Introduced to the United States from the Mediterranean
Annual broadleaf weed. Its seeds germinate in the fall through early spring, making it one of the earliest weeds to grow each year. Plant matures in late spring with heavy seed production and then it dies off.
Mature plant may be prostrate or sub-erect, either reaching around 1.5 feet in height, or with stems growing outward close to the ground, and then curving upward at the ends. Short, whitish hairs grow sparsely along the stem.
Leaves are simple, in that they are heavily lobed, but are not divided into leaflets on the stem the way redstem and whitestem filaree are. The deep lobes may give the appearance of leaflets, but they do not reach the central vein of the leaf.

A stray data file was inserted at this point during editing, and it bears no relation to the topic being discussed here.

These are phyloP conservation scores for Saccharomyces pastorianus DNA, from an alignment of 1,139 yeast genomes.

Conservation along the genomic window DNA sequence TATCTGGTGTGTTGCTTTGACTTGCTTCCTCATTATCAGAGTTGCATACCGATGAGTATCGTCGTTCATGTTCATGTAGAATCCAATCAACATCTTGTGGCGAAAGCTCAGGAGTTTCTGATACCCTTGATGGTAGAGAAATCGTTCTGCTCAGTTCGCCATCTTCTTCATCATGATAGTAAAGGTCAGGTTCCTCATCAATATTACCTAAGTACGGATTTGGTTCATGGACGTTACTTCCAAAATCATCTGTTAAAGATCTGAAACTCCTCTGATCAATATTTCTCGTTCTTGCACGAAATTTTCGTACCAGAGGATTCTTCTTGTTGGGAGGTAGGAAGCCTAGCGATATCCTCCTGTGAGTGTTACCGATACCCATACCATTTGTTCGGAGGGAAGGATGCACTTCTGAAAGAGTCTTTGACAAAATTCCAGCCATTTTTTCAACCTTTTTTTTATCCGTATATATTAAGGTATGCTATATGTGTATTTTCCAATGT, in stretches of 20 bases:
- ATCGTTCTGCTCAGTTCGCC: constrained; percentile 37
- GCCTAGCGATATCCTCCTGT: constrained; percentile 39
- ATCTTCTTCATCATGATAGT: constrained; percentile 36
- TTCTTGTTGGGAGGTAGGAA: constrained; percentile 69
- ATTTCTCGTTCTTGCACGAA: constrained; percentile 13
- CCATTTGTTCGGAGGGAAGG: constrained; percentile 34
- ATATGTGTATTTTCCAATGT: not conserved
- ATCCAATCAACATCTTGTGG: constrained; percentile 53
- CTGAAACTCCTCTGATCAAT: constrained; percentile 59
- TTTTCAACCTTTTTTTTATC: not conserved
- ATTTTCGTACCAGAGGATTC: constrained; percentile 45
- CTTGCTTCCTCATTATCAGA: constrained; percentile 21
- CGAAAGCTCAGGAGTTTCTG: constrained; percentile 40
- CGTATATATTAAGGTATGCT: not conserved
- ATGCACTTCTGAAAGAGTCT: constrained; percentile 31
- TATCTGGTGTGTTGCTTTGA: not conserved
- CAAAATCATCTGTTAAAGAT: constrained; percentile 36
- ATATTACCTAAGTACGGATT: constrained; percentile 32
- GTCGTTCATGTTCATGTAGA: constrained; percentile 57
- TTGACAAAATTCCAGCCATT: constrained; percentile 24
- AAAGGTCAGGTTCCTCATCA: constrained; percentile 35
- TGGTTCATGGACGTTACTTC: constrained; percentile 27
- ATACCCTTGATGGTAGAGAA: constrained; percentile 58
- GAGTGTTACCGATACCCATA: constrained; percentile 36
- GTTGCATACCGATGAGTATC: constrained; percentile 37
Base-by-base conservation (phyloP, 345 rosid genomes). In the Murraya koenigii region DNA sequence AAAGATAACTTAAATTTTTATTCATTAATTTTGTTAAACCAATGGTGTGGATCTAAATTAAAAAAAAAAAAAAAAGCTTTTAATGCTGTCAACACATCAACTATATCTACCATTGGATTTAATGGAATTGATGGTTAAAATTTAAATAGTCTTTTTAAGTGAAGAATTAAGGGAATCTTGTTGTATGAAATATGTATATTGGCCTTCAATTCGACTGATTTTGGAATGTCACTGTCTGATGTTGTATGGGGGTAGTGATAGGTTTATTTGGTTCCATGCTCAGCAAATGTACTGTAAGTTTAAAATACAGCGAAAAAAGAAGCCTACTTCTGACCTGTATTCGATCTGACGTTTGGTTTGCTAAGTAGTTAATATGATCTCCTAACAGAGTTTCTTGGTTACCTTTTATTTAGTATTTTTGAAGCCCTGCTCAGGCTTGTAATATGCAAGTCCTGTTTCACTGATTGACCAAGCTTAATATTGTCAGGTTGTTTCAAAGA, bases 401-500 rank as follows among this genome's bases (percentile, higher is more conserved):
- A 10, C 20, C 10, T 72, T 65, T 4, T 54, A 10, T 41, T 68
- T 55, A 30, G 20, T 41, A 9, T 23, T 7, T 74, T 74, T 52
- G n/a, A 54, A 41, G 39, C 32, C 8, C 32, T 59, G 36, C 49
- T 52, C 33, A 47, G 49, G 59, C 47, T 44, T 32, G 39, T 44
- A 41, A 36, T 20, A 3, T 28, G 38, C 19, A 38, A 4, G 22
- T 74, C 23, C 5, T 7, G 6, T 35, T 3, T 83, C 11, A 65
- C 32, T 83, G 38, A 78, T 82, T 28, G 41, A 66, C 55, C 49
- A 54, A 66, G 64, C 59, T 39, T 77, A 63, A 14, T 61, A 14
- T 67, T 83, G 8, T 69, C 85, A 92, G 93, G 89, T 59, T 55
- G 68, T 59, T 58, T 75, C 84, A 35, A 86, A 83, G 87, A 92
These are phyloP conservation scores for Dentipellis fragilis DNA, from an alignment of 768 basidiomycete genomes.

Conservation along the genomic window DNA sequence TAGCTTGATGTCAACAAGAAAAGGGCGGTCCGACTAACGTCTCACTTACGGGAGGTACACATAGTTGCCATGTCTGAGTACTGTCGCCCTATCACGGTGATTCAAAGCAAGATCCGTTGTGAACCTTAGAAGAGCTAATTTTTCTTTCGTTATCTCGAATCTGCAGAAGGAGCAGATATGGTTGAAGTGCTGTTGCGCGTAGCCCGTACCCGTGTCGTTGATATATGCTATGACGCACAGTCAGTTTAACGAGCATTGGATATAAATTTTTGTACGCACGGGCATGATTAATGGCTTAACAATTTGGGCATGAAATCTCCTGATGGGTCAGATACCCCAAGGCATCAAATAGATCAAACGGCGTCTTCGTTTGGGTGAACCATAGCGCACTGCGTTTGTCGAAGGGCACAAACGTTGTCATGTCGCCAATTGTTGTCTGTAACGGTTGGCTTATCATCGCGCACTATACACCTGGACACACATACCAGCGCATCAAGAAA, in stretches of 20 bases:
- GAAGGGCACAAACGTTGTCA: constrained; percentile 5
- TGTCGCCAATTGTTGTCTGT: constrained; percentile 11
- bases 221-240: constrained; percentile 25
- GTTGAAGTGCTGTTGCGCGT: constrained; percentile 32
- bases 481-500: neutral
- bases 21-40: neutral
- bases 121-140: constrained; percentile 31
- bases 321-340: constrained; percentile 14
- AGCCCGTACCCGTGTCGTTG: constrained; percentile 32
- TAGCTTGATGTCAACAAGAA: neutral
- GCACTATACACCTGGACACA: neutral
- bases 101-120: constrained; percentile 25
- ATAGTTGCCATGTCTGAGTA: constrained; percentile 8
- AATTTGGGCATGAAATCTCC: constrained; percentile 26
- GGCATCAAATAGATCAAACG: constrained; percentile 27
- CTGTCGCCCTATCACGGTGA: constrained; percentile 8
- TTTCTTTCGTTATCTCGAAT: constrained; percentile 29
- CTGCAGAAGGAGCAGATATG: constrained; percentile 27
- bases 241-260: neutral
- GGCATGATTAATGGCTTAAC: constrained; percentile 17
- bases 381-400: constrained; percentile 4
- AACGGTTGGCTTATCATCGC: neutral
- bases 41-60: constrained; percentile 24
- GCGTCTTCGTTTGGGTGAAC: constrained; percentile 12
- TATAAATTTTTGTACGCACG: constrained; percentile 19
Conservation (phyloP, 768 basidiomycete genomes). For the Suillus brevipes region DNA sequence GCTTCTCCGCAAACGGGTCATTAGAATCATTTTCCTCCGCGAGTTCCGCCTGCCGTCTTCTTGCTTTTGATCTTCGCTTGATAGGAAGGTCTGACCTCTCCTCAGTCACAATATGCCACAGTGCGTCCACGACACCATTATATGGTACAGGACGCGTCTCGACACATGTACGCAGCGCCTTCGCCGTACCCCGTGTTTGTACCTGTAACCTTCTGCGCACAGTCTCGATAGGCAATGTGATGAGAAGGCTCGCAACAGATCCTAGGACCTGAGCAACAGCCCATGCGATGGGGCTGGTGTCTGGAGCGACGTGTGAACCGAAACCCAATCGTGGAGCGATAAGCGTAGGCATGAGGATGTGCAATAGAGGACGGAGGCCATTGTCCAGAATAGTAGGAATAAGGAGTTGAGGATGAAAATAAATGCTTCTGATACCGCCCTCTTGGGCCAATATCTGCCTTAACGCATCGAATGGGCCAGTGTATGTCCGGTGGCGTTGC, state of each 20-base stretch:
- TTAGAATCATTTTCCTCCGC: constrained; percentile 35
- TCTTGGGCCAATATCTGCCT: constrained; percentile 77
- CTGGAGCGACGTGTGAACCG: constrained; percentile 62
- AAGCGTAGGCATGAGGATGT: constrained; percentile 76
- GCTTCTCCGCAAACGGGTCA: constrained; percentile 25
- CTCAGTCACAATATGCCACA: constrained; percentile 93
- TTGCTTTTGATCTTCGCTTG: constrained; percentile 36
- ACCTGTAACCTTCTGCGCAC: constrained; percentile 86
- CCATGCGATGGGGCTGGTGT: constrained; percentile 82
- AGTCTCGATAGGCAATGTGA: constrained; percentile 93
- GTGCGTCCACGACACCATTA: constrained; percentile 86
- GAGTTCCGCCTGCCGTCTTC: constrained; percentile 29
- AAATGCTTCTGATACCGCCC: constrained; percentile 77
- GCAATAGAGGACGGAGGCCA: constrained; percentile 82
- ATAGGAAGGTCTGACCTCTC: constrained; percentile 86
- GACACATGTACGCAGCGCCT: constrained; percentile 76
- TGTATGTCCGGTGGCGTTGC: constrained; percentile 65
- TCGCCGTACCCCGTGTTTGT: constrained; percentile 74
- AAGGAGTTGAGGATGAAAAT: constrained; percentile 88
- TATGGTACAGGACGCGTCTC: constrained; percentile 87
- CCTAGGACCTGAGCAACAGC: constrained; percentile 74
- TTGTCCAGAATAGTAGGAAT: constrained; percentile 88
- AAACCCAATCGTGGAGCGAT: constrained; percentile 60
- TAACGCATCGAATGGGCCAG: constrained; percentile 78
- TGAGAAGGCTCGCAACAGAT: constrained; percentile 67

Flowers form in umbrella fashion on long stalks that arise from the leaf axils. Flowers are violet, have 5 petals, and very small.
Seeds are borne in a long fruit up to 5 inches long. As it dries it separates into five parts that tightly coil loosely, with the seed at the end.
Characteristicts Important to Control:
Common in virtually any situation, but particularly where there is not a heavy competing ground cover.
Physical removal is effective if undertaken prior to the formation of the seedheads.